Proposed by climate scientist Wallace Broecker who imagines 60m artificial "trees" dotted around the world, "scrubbing" the air by capturing CO2 in a filter and then storing it underground. The trees could remove more carbon dioxide than an equivalent-sized real tree.
Painting roofs and roads white, covering deserts in reflective plastic sheeting, dropping pale-coloured litter into the ocean and genetically engineering crops to be paler have all been proposed to reflect sunlight back into space.
Carbon capture and storage (CCS)
Carbon dioxide is collected from coal or other fossil fuel power plants and is then pumped underground. Works in principle but it is expensive and increases the fuel needs of a coal-fired plant by 25%-40%. More than 40 plants have been built with many others planned.
Read also the scientific article on MIT Technology Review.
Friday, September 02. 2011
by Dominic Basulto
At the Black Hat security conference in Las Vegas, researchers from Carnegie Mellon demonstrated how the same facial recognition technology used to tag Facebook photos could be used to identify random people on the street. This facial recognition technology, when combined with geo-location, could fundamentally change our notions of personal privacy. In Europe, facial recognition technology has already stirred up its share of controversy, with German regulators threatening to sue Facebook up to half-a-million dollars for violating European privacy rules. But it's not only Facebook - both Google (with PittPatt) and Apple (with Polar Rose) are also putting the finishing touches on new facial recognition technologies that could make it easier than ever before to connect our online and offline identities. If the eyes are the window to the soul, then your face is the window to your personal identity.
And it's for that reason that privacy advocates in both Europe and the USA are up in arms about the new facial recognition technology. What seems harmless at first - the ability to identify your friends in photos - could be something much more dangerous in the hands of anyone else other than your friends for one simple reason: your face is the key to linking your online and offline identities. It's one thing for law enforcement officials to have access to this technology, but what if your neighbor suddenly has the ability to snoop on you?
The researchers at Carnegie Mellon showed how a combination of simple technologies - a smart phone, a webcam and a Facebook account - were enough to identify people after only a three-second visual search. Hackers - once they can put together a face and the basics of a personal profile - like a birthday and hometown - they can start piecing together details like your Social Security Number and bank account information.
And the Carnegie Mellon technology used to show this? You guessed it - it's based on PittPatt (for Pittsburgh Pattern Recognition Technology), which was acquired by Google, meaning that you may soon be hearing the Pitter Patter of small facial recogntion bots following you around any of Google's Web properties. The photo in your Google+ Profile, connected seamlessly to video clips of you from YouTube, effortlessly linked to photos of your family and friends in a Picasa album - all of these could be used to identify you and uncover your private identity. Thankfully, Google is not evil.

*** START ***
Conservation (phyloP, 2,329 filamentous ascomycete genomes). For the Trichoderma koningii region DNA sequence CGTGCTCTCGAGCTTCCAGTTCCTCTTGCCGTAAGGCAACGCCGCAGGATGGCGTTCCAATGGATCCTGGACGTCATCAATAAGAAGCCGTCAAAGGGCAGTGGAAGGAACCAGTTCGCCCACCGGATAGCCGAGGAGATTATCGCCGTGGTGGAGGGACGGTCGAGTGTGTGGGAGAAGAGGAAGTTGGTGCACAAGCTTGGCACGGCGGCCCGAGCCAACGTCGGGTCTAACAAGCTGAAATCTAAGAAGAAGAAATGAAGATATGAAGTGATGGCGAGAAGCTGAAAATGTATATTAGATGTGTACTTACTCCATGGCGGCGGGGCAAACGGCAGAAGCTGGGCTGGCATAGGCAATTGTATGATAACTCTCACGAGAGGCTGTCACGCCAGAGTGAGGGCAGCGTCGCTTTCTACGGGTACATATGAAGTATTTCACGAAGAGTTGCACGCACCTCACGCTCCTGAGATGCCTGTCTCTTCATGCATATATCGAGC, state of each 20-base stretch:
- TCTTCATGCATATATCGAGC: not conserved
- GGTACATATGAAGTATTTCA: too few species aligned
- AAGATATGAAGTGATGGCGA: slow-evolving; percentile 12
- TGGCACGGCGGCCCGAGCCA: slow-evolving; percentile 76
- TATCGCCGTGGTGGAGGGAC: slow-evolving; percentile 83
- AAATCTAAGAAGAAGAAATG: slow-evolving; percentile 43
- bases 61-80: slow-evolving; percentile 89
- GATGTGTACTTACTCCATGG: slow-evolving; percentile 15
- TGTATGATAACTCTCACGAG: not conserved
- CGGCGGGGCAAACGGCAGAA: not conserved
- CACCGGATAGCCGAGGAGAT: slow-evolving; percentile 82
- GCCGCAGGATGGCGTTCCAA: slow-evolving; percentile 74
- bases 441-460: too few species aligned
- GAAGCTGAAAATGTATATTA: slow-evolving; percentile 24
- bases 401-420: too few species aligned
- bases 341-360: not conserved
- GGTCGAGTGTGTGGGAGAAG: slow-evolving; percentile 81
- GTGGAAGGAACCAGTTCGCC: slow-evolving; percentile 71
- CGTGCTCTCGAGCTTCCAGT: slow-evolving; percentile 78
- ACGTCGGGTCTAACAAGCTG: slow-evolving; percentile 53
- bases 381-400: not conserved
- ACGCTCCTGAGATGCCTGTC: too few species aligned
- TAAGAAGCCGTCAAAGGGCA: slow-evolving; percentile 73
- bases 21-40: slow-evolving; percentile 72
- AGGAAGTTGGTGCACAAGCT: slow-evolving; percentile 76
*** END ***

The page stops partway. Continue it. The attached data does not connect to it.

Forget being fingerprinted, it could be far worse to be Faceprinted. It's like the scene from The Terminator, where Arnold Schwarzenegger is able to identify his targets by employing a futuristic form of facial recognition technology. Well, the future is here.
Imagine a complete stranger taking a photo of you and immediately connecting that photo to every element of your personal identity and using that to stalk you (or your wife or your daughter). It happened to reality TV star Adam Savage - when he uploaded a photo to his Twitter page of his SUV parked outside his home, he didn't realize that it included geo-tagging meta-data. Within hours, people knew the exact location of his home. Or, imagine walking into a store, and the sales floor staff doing a quick visual search using a smart phone camera, finding out what your likes and interests are via Facebook or Google, and then tailoring their sales pitch accordingly. It's targeted advertising, taken to the extreme.
Which is not to say that everything about facial recognition technology is scary and creepy. Gizmodo ran a great piece explaining all the "advantages" of being recognize onlined. (Yet, two days later, Gizmodo also ran a piece explaining how military spies could track you down almost instantly with facial recognition technology, no matter where you are in the world).
Which raises the important question: Is Privacy a Right or a Privilege? Now that we're all celebrities in the Internet age, it doesn't take much to extrapolate that soon we'll all have the equivalent of Internet paparazzi incessantly snapping photos of us and intruding into our daily lives. Cookies, spiders, bots and spyware will seem positively Old School by then. The people with money and privilege and clout will be the people who will be able to erect barriers around their personal lives, living behind the digital equivalent of a gated community. The rest of us? We'll live our lives in public.
Again, this reminds me of this previous "| rblg" post concerning "publicy". And as I mentioned at that time, it could also be useful in the context of a new work we are working on, Paranoid Shelter. There are .
Powering Gadgets a Step at a Time &&& MicroGen Chips to Power Wireless Sensors Through Environmental Vibrations
A microfluidic approach could be ideal for harnessing electricity from footsteps.
By Prachi Patel
A new way to harvest footfall energy could someday let shoes generate enough power to keep cell phones and laptops topped up.
University of Wisconsin-Madison researchers have come up with a microfluidics technique that scavenges considerably more energy from human footfalls and converts it into electric power. Previous attempts to make energy-harvesting shoes have yielded less than a watt of power, but the new approach could lead to a shoe-mounted generator that produces up to 10 watts, says Tom Krupenkin, a mechanical engineering professor who led the work.
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fabric | rblg
fabric | rblg is the survey website of fabric | ch -- studio for architecture, interaction and research. We curate and re-blog articles, researches, exhibitions and projects that we notice during our everyday practice.